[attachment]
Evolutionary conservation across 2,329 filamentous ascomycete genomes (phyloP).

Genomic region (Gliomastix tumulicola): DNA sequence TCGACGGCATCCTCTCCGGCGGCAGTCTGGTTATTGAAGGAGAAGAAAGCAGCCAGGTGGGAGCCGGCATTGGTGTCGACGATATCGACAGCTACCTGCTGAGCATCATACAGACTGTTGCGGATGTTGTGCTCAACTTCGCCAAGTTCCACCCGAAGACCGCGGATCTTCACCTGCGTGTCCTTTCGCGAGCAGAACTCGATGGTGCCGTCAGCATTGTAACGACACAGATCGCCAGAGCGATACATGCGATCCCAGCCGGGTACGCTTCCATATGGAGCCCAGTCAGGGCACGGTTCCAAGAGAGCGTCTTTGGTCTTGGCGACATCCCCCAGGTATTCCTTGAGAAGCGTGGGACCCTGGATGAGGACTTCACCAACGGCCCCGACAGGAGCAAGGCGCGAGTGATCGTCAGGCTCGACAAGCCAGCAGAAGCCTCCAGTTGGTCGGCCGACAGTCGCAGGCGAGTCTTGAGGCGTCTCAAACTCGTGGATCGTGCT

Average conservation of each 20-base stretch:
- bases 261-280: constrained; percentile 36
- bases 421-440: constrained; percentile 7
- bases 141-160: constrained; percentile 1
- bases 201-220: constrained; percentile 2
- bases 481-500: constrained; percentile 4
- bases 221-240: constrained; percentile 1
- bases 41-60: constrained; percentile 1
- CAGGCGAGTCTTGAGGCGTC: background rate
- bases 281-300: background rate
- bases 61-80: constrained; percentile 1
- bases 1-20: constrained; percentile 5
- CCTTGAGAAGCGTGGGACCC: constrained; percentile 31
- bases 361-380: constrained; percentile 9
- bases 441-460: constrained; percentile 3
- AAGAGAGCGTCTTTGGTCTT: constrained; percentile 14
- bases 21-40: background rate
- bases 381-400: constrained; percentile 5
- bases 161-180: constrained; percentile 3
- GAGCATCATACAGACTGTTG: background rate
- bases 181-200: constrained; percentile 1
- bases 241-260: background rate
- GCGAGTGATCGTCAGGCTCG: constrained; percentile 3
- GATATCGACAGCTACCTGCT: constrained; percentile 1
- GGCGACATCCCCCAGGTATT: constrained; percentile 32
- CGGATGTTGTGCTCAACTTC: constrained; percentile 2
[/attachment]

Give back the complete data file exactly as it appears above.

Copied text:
Evolutionary conservation across 2,329 filamentous ascomycete genomes (phyloP).

Genomic region (Gliomastix tumulicola): DNA sequence TCGACGGCATCCTCTCCGGCGGCAGTCTGGTTATTGAAGGAGAAGAAAGCAGCCAGGTGGGAGCCGGCATTGGTGTCGACGATATCGACAGCTACCTGCTGAGCATCATACAGACTGTTGCGGATGTTGTGCTCAACTTCGCCAAGTTCCACCCGAAGACCGCGGATCTTCACCTGCGTGTCCTTTCGCGAGCAGAACTCGATGGTGCCGTCAGCATTGTAACGACACAGATCGCCAGAGCGATACATGCGATCCCAGCCGGGTACGCTTCCATATGGAGCCCAGTCAGGGCACGGTTCCAAGAGAGCGTCTTTGGTCTTGGCGACATCCCCCAGGTATTCCTTGAGAAGCGTGGGACCCTGGATGAGGACTTCACCAACGGCCCCGACAGGAGCAAGGCGCGAGTGATCGTCAGGCTCGACAAGCCAGCAGAAGCCTCCAGTTGGTCGGCCGACAGTCGCAGGCGAGTCTTGAGGCGTCTCAAACTCGTGGATCGTGCT

Average conservation of each 20-base stretch:
- bases 261-280: constrained; percentile 36
- bases 421-440: constrained; percentile 7
- bases 141-160: constrained; percentile 1
- bases 201-220: constrained; percentile 2
- bases 481-500: constrained; percentile 4
- bases 221-240: constrained; percentile 1
- bases 41-60: constrained; percentile 1
- CAGGCGAGTCTTGAGGCGTC: background rate
- bases 281-300: background rate
- bases 61-80: constrained; percentile 1
- bases 1-20: constrained; percentile 5
- CCTTGAGAAGCGTGGGACCC: constrained; percentile 31
- bases 361-380: constrained; percentile 9
- bases 441-460: constrained; percentile 3
- AAGAGAGCGTCTTTGGTCTT: constrained; percentile 14
- bases 21-40: background rate
- bases 381-400: constrained; percentile 5
- bases 161-180: constrained; percentile 3
- GAGCATCATACAGACTGTTG: background rate
- bases 181-200: constrained; percentile 1
- bases 241-260: background rate
- GCGAGTGATCGTCAGGCTCG: constrained; percentile 3
- GATATCGACAGCTACCTGCT: constrained; percentile 1
- GGCGACATCCCCCAGGTATT: constrained; percentile 32
- CGGATGTTGTGCTCAACTTC: constrained; percentile 2